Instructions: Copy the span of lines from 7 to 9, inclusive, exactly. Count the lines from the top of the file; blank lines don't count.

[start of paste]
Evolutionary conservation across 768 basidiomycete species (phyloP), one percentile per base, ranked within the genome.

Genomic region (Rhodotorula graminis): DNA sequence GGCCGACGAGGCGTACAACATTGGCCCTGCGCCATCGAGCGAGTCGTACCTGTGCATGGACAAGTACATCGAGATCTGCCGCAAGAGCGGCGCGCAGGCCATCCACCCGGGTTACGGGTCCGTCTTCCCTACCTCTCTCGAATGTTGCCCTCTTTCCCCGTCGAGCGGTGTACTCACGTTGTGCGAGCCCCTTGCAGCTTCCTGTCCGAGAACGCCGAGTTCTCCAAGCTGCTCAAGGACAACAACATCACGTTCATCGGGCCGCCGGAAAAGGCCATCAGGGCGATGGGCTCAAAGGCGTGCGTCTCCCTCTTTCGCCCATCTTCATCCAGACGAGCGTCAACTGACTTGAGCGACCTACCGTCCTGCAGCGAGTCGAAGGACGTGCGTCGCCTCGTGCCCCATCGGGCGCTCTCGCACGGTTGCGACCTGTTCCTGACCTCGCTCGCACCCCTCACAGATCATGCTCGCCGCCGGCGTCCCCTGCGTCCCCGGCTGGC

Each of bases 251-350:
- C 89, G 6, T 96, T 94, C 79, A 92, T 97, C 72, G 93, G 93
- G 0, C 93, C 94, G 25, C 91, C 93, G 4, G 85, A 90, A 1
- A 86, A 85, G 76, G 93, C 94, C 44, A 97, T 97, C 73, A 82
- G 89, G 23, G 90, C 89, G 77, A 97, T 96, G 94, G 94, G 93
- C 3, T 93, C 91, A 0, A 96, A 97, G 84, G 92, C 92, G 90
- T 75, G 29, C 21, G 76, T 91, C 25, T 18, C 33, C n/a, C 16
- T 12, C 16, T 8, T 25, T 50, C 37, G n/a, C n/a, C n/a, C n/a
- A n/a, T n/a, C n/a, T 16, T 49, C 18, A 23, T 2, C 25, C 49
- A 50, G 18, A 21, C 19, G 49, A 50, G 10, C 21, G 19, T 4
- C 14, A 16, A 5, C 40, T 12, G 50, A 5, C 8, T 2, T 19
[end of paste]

- G 89, G 23, G 90, C 89, G 77, A 97, T 96, G 94, G 94, G 93
- C 3, T 93, C 91, A 0, A 96, A 97, G 84, G 92, C 92, G 90
- T 75, G 29, C 21, G 76, T 91, C 25, T 18, C 33, C n/a, C 16